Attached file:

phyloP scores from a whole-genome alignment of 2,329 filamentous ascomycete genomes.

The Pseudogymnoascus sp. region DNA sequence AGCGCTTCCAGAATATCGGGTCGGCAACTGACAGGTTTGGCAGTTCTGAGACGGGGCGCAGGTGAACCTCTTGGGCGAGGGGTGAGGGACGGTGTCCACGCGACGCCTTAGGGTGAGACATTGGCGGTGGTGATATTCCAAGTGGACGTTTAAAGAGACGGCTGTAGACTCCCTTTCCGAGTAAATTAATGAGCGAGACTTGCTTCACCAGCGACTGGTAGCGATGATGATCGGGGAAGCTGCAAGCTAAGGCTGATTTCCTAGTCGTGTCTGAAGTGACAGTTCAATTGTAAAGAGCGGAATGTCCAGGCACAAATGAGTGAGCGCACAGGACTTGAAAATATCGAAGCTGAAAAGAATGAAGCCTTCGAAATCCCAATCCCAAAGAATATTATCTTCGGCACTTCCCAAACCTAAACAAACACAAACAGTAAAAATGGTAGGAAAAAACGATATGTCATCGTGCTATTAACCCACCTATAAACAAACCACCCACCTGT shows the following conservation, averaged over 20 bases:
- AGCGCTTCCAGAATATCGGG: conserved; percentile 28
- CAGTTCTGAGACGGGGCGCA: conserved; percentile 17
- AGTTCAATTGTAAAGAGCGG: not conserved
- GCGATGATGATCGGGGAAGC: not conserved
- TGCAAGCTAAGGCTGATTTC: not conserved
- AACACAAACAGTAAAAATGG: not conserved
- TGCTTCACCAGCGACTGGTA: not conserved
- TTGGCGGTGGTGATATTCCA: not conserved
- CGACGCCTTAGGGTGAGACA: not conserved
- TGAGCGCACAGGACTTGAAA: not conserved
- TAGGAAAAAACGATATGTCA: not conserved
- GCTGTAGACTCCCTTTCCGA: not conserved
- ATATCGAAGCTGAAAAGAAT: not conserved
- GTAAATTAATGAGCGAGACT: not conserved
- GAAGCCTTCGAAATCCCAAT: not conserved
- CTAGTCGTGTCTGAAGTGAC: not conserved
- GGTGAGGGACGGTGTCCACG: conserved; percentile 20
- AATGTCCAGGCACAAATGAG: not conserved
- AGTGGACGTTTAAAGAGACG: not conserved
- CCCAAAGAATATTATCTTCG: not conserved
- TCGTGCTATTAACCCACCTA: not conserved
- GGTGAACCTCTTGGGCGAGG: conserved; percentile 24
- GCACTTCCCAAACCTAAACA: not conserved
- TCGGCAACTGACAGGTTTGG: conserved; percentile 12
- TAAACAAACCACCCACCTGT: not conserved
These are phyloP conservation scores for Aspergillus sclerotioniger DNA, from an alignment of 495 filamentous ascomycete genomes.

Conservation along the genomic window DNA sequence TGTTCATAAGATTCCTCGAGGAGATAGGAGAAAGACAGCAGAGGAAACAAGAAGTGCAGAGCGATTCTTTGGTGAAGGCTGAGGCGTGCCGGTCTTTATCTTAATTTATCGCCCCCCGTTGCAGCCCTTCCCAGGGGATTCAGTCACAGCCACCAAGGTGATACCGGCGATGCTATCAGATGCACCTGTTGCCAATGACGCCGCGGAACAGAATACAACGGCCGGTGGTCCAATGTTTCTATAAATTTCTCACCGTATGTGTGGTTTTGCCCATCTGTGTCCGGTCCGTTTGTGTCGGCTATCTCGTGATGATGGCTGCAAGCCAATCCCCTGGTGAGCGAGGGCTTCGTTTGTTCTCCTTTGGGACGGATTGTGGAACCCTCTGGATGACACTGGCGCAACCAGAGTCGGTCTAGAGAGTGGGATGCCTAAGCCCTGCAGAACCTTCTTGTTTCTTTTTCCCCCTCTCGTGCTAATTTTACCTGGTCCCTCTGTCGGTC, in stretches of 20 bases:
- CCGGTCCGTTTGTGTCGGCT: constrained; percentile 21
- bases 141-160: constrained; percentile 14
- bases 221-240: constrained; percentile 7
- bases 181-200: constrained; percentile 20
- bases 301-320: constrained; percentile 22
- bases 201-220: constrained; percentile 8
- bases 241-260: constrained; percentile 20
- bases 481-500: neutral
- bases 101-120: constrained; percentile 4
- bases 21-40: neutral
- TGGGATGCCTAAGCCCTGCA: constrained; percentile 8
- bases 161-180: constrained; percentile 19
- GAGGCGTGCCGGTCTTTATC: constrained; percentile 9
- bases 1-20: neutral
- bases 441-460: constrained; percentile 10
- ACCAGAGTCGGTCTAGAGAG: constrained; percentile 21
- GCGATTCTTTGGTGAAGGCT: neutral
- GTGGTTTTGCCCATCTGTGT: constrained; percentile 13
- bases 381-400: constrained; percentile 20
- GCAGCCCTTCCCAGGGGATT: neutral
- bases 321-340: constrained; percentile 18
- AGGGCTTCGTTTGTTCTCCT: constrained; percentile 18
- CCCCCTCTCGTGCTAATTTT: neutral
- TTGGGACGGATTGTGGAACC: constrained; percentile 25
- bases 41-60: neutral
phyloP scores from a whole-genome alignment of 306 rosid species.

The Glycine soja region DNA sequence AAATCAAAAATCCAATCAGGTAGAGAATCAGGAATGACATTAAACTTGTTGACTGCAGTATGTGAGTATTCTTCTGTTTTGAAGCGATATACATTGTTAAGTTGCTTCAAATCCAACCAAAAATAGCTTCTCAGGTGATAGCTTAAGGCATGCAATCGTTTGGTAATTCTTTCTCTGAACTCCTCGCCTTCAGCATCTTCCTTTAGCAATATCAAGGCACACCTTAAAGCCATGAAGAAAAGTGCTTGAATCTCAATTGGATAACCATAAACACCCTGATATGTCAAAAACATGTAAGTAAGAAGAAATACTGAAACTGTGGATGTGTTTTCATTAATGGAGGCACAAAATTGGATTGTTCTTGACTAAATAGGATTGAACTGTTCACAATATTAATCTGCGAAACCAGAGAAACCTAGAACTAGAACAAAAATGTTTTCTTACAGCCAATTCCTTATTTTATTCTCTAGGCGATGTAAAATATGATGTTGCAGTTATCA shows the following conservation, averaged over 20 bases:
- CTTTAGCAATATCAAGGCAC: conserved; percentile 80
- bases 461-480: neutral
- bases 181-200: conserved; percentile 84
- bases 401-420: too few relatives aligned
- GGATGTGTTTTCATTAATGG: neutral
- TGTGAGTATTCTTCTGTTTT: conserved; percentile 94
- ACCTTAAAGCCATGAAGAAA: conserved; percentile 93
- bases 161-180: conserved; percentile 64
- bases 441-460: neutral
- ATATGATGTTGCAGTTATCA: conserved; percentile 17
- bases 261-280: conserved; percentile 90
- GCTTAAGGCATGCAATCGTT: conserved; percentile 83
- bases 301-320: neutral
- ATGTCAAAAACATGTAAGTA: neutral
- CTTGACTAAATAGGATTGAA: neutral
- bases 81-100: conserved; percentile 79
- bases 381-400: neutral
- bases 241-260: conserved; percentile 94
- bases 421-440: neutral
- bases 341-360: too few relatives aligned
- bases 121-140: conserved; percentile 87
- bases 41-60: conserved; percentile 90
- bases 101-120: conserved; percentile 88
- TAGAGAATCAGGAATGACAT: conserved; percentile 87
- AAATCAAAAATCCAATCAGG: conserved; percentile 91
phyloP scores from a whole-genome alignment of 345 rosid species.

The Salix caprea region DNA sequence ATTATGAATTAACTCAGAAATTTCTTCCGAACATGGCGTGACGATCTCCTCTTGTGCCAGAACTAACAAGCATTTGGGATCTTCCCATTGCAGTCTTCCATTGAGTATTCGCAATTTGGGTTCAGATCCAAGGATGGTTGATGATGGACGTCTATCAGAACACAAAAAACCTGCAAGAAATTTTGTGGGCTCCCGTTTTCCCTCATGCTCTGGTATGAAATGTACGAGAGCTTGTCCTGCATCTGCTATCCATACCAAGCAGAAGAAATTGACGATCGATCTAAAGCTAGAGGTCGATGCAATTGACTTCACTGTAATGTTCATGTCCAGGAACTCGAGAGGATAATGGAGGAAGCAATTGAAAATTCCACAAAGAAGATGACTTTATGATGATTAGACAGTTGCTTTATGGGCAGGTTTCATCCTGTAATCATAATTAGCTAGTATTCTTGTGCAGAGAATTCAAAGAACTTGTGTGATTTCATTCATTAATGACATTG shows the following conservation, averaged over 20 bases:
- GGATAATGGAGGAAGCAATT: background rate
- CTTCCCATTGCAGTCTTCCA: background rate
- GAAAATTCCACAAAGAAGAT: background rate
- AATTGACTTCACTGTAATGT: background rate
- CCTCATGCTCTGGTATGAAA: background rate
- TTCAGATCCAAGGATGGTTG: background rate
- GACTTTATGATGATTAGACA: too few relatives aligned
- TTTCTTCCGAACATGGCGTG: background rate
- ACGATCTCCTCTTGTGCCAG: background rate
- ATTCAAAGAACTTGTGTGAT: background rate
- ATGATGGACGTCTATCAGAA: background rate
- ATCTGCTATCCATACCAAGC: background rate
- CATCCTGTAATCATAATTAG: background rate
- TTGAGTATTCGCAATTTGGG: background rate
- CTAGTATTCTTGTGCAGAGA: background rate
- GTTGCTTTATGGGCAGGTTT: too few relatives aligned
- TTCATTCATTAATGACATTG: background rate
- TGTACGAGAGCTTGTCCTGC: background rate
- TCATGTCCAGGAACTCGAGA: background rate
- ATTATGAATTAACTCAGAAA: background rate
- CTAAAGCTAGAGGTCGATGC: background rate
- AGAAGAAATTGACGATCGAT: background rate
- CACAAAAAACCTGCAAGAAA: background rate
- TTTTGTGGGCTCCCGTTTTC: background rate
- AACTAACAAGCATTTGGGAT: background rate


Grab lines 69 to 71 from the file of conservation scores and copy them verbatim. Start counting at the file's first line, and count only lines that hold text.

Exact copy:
- bases 301-320: neutral
- ATGTCAAAAACATGTAAGTA: neutral
- CTTGACTAAATAGGATTGAA: neutral